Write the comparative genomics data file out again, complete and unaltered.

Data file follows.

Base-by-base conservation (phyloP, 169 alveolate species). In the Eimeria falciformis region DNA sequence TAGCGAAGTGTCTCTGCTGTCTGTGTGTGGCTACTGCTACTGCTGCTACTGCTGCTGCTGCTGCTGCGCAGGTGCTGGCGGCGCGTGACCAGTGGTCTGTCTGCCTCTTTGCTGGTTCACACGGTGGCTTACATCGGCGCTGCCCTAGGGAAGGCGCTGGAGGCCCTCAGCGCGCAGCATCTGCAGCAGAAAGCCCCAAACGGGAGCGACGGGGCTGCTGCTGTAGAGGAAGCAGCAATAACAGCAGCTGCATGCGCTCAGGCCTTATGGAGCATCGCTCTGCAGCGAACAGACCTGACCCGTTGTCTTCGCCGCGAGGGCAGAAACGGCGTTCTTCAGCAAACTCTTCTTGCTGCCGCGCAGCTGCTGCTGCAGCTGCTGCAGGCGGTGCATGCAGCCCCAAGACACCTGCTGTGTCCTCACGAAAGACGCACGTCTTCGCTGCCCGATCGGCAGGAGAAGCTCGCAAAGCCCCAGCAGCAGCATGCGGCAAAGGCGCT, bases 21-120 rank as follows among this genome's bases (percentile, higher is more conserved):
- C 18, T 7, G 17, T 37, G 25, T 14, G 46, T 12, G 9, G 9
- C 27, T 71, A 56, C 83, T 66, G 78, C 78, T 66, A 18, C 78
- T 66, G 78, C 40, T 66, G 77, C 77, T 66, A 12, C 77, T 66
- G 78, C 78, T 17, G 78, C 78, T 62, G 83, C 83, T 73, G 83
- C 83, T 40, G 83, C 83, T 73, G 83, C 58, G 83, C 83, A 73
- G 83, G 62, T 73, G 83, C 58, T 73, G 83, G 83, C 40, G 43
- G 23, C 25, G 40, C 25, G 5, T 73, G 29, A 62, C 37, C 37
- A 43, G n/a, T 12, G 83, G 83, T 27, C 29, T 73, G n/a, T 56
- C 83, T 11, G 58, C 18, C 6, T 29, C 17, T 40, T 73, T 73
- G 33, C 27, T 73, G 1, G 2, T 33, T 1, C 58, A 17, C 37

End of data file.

Base-by-base conservation (phyloP, 169 alveolate species). In the Eimeria falciformis region DNA sequence TAGCGAAGTGTCTCTGCTGTCTGTGTGTGGCTACTGCTACTGCTGCTACTGCTGCTGCTGCTGCTGCGCAGGTGCTGGCGGCGCGTGACCAGTGGTCTGTCTGCCTCTTTGCTGGTTCACACGGTGGCTTACATCGGCGCTGCCCTAGGGAAGGCGCTGGAGGCCCTCAGCGCGCAGCATCTGCAGCAGAAAGCCCCAAACGGGAGCGACGGGGCTGCTGCTGTAGAGGAAGCAGCAATAACAGCAGCTGCATGCGCTCAGGCCTTATGGAGCATCGCTCTGCAGCGAACAGACCTGACCCGTTGTCTTCGCCGCGAGGGCAGAAACGGCGTTCTTCAGCAAACTCTTCTTGCTGCCGCGCAGCTGCTGCTGCAGCTGCTGCAGGCGGTGCATGCAGCCCCAAGACACCTGCTGTGTCCTCACGAAAGACGCACGTCTTCGCTGCCCGATCGGCAGGAGAAGCTCGCAAAGCCCCAGCAGCAGCATGCGGCAAAGGCGCT, bases 21-120 rank as follows among this genome's bases (percentile, higher is more conserved):
- C 18, T 7, G 17, T 37, G 25, T 14, G 46, T 12, G 9, G 9
- C 27, T 71, A 56, C 83, T 66, G 78, C 78, T 66, A 18, C 78
- T 66, G 78, C 40, T 66, G 77, C 77, T 66, A 12, C 77, T 66
- G 78, C 78, T 17, G 78, C 78, T 62, G 83, C 83, T 73, G 83
- C 83, T 40, G 83, C 83, T 73, G 83, C 58, G 83, C 83, A 73
- G 83, G 62, T 73, G 83, C 58, T 73, G 83, G 83, C 40, G 43
- G 23, C 25, G 40, C 25, G 5, T 73, G 29, A 62, C 37, C 37
- A 43, G n/a, T 12, G 83, G 83, T 27, C 29, T 73, G n/a, T 56
- C 83, T 11, G 58, C 18, C 6, T 29, C 17, T 40, T 73, T 73
- G 33, C 27, T 73, G 1, G 2, T 33, T 1, C 58, A 17, C 37